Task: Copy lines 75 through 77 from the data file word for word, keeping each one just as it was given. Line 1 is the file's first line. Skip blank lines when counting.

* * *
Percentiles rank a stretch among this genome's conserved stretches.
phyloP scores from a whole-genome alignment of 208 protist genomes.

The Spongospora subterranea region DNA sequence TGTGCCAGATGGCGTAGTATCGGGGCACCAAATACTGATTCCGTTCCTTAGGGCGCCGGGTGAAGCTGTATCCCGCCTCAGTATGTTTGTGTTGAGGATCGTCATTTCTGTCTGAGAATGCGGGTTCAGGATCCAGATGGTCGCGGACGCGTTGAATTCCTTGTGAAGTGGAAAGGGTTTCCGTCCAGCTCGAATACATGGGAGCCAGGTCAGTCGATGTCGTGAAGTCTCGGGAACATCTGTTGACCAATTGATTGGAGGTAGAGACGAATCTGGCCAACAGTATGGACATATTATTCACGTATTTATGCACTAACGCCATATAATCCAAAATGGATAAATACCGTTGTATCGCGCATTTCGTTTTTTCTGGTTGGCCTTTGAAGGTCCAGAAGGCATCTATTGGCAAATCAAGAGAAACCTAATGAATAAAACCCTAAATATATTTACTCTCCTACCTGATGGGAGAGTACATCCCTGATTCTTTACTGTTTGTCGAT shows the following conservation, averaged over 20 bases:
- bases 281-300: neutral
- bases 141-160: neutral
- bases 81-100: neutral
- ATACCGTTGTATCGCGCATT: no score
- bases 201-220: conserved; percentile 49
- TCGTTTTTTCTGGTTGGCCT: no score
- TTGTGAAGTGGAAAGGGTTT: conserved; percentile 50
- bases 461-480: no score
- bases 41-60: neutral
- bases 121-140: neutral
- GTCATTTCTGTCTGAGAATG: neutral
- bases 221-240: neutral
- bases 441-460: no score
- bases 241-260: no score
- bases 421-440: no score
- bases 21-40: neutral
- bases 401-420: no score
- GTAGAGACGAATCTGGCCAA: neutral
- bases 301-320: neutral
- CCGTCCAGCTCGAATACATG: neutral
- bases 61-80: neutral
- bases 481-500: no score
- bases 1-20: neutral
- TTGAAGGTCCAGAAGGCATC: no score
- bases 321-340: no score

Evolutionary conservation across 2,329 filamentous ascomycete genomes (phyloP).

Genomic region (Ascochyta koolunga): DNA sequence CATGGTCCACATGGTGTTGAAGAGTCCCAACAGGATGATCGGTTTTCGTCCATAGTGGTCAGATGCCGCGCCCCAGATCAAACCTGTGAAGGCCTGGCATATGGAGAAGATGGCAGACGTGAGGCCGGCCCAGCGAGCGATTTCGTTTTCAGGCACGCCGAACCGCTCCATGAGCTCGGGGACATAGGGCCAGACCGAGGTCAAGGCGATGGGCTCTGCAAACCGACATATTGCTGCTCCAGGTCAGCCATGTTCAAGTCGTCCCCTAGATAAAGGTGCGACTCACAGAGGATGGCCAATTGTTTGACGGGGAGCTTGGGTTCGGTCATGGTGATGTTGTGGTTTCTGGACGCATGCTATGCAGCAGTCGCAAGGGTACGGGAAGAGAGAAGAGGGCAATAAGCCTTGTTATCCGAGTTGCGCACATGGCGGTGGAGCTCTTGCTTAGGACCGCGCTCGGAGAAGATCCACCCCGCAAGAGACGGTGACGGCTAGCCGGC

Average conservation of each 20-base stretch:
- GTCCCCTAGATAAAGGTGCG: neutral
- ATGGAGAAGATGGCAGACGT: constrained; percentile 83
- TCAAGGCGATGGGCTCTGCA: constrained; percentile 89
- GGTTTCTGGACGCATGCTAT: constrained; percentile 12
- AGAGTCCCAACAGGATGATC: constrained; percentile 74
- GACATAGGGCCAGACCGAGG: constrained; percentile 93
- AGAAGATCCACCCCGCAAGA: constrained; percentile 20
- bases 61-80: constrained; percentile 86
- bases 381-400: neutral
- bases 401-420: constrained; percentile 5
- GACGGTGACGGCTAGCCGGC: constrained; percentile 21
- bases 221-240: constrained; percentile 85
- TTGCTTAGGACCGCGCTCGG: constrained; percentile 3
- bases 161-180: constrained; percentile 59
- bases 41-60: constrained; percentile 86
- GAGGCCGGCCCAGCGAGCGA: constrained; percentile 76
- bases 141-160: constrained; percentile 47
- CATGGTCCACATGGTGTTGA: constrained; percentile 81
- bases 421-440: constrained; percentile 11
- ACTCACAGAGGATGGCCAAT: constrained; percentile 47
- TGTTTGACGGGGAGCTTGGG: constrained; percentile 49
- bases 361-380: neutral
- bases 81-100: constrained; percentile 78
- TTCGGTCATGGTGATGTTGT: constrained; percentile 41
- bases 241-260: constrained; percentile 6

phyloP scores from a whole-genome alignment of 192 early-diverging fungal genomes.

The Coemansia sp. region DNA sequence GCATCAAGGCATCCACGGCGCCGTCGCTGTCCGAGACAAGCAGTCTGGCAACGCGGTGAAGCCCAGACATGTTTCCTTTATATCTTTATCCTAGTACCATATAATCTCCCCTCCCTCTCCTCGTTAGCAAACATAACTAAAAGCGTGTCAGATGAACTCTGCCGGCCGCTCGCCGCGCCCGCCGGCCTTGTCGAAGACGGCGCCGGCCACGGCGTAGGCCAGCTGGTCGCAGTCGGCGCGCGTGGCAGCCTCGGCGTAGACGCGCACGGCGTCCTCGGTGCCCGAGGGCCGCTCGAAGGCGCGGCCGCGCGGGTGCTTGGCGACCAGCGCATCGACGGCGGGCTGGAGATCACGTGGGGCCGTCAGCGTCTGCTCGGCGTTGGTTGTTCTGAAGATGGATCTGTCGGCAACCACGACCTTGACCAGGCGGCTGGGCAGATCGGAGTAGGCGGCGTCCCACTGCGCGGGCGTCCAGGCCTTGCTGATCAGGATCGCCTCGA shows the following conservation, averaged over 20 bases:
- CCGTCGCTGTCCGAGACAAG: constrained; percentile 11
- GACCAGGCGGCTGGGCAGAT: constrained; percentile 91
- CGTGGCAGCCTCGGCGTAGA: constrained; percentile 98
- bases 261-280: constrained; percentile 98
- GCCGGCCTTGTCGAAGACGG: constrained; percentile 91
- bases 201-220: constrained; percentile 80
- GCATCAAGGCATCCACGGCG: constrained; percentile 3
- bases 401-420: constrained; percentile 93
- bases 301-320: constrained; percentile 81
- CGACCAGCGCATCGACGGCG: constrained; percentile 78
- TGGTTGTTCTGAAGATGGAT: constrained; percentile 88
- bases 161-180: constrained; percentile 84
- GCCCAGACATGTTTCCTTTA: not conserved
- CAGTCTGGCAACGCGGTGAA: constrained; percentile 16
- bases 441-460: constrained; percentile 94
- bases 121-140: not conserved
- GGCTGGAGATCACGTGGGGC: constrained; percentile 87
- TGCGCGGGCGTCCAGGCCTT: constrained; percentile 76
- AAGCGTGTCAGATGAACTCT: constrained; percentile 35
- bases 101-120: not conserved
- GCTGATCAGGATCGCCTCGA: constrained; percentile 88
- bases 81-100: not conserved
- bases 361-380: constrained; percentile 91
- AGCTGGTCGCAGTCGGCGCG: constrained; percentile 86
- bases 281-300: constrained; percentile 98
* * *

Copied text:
- GGCTGGAGATCACGTGGGGC: constrained; percentile 87
- TGCGCGGGCGTCCAGGCCTT: constrained; percentile 76
- AAGCGTGTCAGATGAACTCT: constrained; percentile 35